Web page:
The point of this description will undoubtedly bring some challenges and criticism to this post and I welcome those arguments. But to get on with
the intent of this essay, I want to make the comparison that longing is all the emotions and sensations that are part of the build-up to a climax and love is those feelings and sensations that come after release of that building-up passion.
This bring us directly to the point of the essay. The facts of mature love as it is often called are all wrapped up in sensations of comfort, and security and aspects of loving that have to do with commitment and remaining in place. So the experience of a mature love will not be riddled with the sensations of passion that falling in love possesses. The couple that has stayed together for a period of years begin to know each other well and this understanding brings about a comfort that feels safe. But while this feeling of safety and security and being understood is pleasant we still possess the memory of what it was like to be involved in the chase for love. In other words we have a memory of the feelings involved with longing and those feelings have a wild attraction attached to them.
The desire to go back into a state where the object of the desire is not possessed yet is a desire to be youthful and passionate and filled with sensations of building toward the climax. Frequently this desire for longing is seen as a specific set of feelings that the person wants to experience again. But in order to successfully bring your self back to where you are not yet possessing means that you have to leave the more mature relationship that has already passed through that phase. In some cases the desire to remain in a state of longing is so strong that relationships never get to the belonging stage. They are often discarded before any commitment is formed.
In addition most people are not thinking about these feelings and sensations in the way that we are intellectually discussing them in this essay. Instead the person is filled with an urge and a sense that they are compelled to recapture these intense sensations and the idea is that both the sensation of passion and longing and the sensation of having and commitment is just one long continuum. The next longing will lead to some kind of perpetual longing that will ultimately be satisfying. But the first part of the fantasy does not attach to the second part of the fantasy and soon the person addicted to longing will have to abandon the new object because it too will inevitability turn into” having” at which point the feelings of longing will again be lost to a mature love or commitment.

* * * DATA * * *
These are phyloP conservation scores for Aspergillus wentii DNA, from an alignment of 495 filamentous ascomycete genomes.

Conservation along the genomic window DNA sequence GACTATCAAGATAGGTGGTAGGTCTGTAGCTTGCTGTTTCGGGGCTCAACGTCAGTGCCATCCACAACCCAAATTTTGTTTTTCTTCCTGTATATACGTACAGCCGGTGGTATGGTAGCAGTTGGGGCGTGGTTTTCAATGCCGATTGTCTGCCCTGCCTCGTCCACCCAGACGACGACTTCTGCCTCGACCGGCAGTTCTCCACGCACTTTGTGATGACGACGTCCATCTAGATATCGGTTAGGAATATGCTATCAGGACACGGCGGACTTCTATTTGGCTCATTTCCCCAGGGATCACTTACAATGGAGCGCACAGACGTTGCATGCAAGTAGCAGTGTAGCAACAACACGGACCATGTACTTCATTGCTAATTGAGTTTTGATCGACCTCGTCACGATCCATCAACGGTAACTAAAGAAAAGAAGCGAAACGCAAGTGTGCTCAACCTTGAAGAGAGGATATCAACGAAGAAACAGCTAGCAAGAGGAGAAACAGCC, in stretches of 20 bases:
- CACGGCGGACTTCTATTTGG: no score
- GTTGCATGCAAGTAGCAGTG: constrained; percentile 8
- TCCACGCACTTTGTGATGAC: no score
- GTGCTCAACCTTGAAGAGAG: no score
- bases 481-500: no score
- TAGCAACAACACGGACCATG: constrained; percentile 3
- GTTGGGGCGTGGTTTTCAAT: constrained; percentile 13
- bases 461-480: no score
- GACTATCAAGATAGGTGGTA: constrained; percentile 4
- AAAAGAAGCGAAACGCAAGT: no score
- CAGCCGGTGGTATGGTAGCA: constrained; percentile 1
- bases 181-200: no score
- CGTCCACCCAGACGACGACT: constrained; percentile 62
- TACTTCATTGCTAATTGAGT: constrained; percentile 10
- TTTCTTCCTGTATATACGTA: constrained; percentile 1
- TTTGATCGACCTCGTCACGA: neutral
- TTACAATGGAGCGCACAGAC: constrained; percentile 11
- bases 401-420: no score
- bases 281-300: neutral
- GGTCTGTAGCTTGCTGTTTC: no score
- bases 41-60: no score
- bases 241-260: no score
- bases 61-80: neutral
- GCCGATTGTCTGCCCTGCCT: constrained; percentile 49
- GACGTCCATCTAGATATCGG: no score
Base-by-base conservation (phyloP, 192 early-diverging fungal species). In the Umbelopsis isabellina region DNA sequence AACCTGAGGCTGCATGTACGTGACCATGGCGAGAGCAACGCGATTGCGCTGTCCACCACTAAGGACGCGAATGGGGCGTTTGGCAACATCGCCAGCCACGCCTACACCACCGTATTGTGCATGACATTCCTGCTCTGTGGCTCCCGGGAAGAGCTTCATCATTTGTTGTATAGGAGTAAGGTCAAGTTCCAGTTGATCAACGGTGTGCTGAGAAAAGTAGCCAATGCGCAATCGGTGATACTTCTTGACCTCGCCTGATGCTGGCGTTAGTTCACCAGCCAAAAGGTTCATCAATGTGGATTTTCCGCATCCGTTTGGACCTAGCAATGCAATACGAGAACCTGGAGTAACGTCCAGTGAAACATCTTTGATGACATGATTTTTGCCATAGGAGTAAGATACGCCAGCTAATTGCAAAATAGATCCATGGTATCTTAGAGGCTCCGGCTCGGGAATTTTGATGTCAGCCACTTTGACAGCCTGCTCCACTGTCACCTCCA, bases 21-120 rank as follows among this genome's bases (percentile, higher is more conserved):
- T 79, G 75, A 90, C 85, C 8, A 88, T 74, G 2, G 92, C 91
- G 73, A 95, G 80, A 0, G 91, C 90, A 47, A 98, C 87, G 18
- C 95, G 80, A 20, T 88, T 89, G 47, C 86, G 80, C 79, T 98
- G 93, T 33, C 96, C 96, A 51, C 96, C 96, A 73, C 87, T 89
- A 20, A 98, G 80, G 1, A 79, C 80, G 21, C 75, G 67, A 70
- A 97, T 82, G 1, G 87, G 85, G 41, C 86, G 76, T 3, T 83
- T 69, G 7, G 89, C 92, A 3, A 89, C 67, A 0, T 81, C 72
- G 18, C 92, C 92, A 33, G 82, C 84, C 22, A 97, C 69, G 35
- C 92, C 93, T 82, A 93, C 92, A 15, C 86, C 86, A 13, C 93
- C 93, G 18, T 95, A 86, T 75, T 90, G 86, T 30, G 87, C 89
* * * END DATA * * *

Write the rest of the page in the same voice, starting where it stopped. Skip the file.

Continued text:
The desire for longing does not go away for having possessed. In some cases the repetition compulsion is glaringly visible from the outside but very hard to discern if you are the person lost in this matrix. The way out of the cycle has to begin with a recognition that longing is not the same as loving and that longing never leads to a love where longing will never again be experienced. One has to understand that these two states have very little to do with each other. When one compares them it is a little like comparing a piece of chocolate with bowl of oatmeal. Both have their place in our lives and one will never replace the need for the other.
In the ideal world, a well analyzed person will have a keen understanding of when a piece of chocolate is appropriate and that it will never be as soothing as a morning bowl of warm, comforting oatmeal; and the oatmeal will never provide the succulent intensity of warm chocolate melting at 98.6 degrees slowly dripping down your throat coating your mouth and esophagus with passion and delight.
charlestown, ri

Are We Looking for God

Are We Looking for God

I want to write in my blog because the last few weeks have been so packed with enjoying life that i have forgotten to write anything. I am not sure what that means yet, but I wanted to get it on paper that from my vantage point, at this moment and with the age that I have arrived at, being content with two to three swims a day in a massively turbulent ocean has been as helpful as running the clothes through an old wringer washing machine. I feel cleansed and squeezed dry of all aspirations and have found myself content with meditation, mindfulness & good food.
Tumbling around in a warm ocean while sitting in a tropical depression is not the kind of depression that I am use to dealing with. The depression associated with climate seems predictable and even fun, while the depression that enters the mind like a starving termite enters a piece of wood is entirely too profound to be considered when sitting in the sun. That’s an essay for another day.